Instead of the thick black line, there became a huge grey area, and people who grew up with the black line had no idea what to do. I'll admit, I really didn't want to like the Backstreet Boys or N'Sync because I didn't think I would have been accepted by my friends or older brothers. Then, I heard that Michael Bennett, the 6'6 all-state basketball player from my high school liked the Backstreet Boys, and N'Sync, and I was more willing to broaden my horizons.
The Pop revolution did two things to music. One of those things was very good, but the other was so bad, that it completely obliterates the good.
Good - More and more people began to like music from the "other side." This was fascinating to me. I remember my friend Mike (not the ball player), the biggest most intimidating looking black dude I knew. When I first met him, he was strictly on one side. Then all of a sudden he's listening to Creed, and Three Doors Down, and the Bloodhound Gang. Really? I remember my sister, who all of a sudden listens to anything, and I mean an-ny-thing-guh! And honestly, that's awesome! That's the way it should be. I don't think there should be music that's designated as white music and music that's designated as black music, but that's the way it was in the mid-90's. But then there's the bad.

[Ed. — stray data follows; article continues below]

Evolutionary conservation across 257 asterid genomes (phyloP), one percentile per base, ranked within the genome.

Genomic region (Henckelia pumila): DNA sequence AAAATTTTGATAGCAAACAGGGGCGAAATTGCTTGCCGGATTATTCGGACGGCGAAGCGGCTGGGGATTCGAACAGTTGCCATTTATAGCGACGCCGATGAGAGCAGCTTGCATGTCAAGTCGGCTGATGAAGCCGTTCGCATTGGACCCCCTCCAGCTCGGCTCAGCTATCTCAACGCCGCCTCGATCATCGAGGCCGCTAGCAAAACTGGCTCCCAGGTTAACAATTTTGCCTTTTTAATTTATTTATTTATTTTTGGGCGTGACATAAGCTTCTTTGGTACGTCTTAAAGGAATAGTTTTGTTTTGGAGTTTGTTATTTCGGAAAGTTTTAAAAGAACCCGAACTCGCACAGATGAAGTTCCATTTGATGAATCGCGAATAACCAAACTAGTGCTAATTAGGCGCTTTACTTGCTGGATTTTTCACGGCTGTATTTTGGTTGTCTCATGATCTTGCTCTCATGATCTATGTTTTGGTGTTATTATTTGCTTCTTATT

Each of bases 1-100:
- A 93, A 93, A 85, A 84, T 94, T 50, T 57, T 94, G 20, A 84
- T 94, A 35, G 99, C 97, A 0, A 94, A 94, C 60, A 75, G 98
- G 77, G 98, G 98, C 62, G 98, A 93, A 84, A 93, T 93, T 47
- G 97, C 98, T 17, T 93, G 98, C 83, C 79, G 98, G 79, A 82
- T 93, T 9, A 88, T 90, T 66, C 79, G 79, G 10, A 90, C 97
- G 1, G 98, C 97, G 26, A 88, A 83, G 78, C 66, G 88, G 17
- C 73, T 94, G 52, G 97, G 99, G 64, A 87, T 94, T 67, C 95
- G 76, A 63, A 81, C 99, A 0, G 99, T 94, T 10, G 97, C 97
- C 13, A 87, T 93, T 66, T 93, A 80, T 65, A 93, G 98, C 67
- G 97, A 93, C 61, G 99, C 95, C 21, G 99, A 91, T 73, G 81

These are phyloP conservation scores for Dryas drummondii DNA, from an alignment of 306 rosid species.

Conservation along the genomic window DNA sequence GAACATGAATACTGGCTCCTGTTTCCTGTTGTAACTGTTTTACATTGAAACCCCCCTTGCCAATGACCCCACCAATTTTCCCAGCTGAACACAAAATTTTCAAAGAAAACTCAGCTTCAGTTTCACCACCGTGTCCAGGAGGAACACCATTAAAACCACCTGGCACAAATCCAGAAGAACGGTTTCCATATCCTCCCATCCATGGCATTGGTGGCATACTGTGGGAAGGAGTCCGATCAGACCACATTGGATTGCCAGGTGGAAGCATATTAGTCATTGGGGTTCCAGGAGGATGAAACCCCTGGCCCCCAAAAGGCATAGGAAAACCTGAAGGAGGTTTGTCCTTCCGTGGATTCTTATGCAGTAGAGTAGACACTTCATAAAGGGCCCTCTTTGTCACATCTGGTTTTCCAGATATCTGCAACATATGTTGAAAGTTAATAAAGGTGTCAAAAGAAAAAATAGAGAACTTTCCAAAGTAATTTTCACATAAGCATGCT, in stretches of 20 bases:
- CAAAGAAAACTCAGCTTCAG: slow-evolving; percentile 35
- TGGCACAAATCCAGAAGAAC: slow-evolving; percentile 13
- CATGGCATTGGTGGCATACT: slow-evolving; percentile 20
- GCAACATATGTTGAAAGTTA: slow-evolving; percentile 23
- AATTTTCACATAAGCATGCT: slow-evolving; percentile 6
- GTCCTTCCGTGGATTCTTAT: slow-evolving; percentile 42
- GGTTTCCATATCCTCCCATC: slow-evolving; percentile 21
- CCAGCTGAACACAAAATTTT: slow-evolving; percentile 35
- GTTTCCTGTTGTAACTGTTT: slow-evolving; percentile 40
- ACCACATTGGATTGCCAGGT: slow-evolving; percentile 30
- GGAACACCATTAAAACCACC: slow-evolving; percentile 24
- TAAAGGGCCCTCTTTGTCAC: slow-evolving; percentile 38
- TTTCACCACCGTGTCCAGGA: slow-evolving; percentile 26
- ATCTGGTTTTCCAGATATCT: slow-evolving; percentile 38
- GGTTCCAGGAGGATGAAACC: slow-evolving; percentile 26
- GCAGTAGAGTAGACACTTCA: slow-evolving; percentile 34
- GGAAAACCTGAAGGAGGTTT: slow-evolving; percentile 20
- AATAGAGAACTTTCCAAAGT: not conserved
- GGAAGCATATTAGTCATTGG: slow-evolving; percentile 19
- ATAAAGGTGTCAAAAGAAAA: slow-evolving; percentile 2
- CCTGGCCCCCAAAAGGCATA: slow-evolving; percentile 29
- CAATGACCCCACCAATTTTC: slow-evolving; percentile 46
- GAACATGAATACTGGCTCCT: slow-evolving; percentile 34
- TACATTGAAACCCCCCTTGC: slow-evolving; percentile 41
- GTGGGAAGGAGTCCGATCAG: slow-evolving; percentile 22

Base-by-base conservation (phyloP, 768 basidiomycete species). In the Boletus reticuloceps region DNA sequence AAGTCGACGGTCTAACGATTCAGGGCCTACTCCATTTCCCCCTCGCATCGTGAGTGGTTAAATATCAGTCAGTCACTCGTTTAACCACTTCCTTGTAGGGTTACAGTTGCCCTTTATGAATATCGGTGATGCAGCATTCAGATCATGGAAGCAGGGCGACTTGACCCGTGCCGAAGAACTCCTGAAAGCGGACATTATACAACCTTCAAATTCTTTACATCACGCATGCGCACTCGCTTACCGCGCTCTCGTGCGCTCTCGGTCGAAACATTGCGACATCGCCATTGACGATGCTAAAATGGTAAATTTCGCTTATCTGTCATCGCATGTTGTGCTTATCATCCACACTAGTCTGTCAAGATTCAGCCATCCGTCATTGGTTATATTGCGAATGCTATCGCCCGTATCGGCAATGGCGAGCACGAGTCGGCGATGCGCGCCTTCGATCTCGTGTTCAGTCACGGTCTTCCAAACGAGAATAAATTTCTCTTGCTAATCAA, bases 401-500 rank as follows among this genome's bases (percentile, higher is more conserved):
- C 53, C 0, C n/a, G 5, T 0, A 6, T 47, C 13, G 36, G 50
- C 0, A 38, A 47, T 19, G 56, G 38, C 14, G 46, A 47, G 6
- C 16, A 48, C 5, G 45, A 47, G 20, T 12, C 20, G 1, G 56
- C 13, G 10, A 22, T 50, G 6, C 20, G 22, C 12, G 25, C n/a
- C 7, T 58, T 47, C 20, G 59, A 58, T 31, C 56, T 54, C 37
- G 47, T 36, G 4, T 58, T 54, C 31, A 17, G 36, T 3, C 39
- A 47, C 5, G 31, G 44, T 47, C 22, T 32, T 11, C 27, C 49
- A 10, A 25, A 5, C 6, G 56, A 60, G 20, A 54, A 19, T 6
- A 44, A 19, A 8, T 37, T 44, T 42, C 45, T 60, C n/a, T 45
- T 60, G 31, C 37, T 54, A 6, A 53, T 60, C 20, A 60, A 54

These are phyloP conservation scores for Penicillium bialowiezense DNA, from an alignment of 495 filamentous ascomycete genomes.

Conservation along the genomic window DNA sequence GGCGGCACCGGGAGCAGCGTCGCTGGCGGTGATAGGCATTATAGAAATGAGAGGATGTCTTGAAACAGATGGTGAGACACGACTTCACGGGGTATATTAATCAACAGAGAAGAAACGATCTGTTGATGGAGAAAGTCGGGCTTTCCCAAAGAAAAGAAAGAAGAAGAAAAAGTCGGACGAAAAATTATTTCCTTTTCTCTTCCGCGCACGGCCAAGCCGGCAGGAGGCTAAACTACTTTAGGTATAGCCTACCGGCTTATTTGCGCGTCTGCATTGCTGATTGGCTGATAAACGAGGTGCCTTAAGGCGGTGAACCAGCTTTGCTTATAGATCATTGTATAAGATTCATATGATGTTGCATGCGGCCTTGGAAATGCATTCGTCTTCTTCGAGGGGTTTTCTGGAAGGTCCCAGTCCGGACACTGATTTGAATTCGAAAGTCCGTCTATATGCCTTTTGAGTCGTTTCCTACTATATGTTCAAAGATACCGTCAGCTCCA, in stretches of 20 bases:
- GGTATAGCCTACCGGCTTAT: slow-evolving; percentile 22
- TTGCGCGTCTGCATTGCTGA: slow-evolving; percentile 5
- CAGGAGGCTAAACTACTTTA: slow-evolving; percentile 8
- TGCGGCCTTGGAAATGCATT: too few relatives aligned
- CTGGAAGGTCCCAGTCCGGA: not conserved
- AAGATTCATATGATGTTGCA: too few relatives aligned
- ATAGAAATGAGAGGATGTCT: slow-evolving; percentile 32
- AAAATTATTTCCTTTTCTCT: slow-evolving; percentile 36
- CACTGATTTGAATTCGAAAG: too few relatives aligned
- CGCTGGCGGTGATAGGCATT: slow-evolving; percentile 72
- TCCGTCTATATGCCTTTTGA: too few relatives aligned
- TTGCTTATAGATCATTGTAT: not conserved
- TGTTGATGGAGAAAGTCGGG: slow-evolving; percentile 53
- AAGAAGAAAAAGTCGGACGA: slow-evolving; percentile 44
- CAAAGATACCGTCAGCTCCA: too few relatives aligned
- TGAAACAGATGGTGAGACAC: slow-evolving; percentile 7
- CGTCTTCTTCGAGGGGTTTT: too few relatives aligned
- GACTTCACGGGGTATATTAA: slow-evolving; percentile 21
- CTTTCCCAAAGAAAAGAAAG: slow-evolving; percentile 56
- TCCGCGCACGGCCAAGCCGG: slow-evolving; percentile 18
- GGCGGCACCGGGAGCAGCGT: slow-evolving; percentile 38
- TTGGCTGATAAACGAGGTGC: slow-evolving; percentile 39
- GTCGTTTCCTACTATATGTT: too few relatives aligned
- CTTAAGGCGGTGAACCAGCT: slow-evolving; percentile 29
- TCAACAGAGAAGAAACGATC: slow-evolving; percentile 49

Bad - As a result of the pop revolution, music today is garbage. You can feel free to disagree with me all you want, but I'm sticking to my guns. Do me a favor... if you ever see VH1's top 100 songs of the 90's on TV, watch it. The show annoys me, because they only chose one song per artist, but still... If you were a teenager at any point before 1997, and you don't find yourself thinking "what the eff happened to music?", by the end of the show, then you're one of a kind. Instead of having music in it's purest of forms, it is all blended together with the aim of reaching that very large grey audience that is mostly made up of teenagers... if you do the math, an 18 year old was in first grade when the Backstreet Boys came out. They don't know a thing about that thick line, and they probably don't care. In my opinion, the blend is okay at best.
Pop destroyed R&B.